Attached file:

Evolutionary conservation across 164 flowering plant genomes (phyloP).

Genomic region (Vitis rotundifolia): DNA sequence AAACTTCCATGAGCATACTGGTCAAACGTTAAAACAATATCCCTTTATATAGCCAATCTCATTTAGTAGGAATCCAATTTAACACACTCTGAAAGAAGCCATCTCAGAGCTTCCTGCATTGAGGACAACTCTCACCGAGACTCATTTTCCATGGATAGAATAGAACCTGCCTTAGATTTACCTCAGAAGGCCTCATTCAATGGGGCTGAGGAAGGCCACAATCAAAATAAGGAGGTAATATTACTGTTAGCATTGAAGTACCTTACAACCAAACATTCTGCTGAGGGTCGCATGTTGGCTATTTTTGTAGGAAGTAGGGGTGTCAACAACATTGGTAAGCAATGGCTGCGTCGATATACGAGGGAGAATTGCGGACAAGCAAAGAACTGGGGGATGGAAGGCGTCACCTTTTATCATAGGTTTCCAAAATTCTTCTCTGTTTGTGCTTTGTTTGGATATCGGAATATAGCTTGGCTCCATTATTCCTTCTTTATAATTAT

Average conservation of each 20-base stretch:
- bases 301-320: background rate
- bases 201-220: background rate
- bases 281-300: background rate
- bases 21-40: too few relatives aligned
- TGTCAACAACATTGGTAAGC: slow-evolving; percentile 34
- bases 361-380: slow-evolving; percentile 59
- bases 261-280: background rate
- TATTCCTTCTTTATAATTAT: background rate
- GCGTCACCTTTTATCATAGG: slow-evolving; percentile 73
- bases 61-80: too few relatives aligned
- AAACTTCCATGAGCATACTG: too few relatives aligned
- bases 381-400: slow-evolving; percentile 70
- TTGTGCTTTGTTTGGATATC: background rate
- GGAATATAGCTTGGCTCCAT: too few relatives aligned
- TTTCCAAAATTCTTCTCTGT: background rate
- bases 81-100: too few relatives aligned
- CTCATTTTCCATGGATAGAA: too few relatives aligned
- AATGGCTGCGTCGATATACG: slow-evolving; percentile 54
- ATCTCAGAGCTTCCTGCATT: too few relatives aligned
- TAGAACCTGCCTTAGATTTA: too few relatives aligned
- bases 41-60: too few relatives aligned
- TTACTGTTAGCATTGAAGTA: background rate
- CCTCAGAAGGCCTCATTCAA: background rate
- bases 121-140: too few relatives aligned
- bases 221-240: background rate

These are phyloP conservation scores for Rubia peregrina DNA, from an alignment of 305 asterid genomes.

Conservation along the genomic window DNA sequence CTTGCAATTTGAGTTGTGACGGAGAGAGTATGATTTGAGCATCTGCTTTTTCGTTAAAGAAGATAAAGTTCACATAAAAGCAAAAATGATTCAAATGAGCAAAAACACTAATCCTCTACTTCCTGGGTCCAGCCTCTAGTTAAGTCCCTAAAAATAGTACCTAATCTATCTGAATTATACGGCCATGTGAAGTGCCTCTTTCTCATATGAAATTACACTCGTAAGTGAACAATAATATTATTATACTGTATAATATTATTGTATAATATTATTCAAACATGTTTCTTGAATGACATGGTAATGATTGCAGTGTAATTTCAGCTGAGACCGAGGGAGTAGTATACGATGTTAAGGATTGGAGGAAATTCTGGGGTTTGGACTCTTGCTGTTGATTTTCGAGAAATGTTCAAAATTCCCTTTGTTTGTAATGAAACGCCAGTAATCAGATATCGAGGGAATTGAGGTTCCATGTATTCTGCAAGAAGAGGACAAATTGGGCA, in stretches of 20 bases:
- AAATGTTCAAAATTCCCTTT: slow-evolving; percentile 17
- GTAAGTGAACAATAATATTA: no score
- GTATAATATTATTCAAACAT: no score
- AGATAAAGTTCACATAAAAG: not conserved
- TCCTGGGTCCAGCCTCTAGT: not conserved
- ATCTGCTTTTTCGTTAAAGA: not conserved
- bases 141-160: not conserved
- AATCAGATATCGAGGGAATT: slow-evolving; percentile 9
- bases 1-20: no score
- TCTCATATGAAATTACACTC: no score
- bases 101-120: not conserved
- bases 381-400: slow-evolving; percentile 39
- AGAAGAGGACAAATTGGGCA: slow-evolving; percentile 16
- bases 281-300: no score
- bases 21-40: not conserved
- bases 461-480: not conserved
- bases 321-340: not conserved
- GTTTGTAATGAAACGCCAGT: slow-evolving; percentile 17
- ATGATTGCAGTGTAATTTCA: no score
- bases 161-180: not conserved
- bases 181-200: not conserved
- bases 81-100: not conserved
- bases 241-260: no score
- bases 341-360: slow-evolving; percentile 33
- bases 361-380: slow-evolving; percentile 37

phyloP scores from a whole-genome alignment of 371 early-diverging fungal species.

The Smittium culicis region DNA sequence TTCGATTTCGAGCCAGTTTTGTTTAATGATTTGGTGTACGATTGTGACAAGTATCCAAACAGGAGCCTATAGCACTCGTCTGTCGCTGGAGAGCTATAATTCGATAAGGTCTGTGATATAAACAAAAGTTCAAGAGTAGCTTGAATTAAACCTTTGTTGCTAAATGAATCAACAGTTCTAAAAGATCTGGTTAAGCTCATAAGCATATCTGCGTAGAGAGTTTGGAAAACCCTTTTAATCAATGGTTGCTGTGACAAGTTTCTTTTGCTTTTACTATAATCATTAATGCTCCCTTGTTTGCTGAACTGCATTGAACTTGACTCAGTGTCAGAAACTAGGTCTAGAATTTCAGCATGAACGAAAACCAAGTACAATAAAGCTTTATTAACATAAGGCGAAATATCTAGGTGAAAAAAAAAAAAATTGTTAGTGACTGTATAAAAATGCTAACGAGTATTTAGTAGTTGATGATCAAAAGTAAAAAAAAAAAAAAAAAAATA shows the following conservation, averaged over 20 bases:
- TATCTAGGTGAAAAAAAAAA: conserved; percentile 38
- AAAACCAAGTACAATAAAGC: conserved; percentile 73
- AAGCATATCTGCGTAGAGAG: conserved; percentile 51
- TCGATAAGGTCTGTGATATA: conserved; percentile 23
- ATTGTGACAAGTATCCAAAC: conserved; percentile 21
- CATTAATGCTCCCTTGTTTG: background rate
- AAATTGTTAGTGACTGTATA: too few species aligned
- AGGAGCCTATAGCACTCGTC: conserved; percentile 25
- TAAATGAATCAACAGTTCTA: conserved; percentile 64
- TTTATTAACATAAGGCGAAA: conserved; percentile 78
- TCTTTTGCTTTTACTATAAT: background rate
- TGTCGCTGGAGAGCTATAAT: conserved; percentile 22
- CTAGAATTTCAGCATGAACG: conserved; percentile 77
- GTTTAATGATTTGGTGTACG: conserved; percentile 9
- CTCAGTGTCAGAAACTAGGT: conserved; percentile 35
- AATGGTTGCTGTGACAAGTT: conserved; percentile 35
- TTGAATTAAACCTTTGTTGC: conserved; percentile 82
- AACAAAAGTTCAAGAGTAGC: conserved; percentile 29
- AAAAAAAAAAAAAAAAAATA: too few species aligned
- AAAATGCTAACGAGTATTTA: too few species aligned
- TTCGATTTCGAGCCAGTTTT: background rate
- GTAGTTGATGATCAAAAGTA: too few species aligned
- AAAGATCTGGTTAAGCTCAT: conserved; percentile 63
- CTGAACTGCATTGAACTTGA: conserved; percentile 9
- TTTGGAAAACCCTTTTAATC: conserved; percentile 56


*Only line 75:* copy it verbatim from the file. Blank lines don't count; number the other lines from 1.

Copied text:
- AACAAAAGTTCAAGAGTAGC: conserved; percentile 29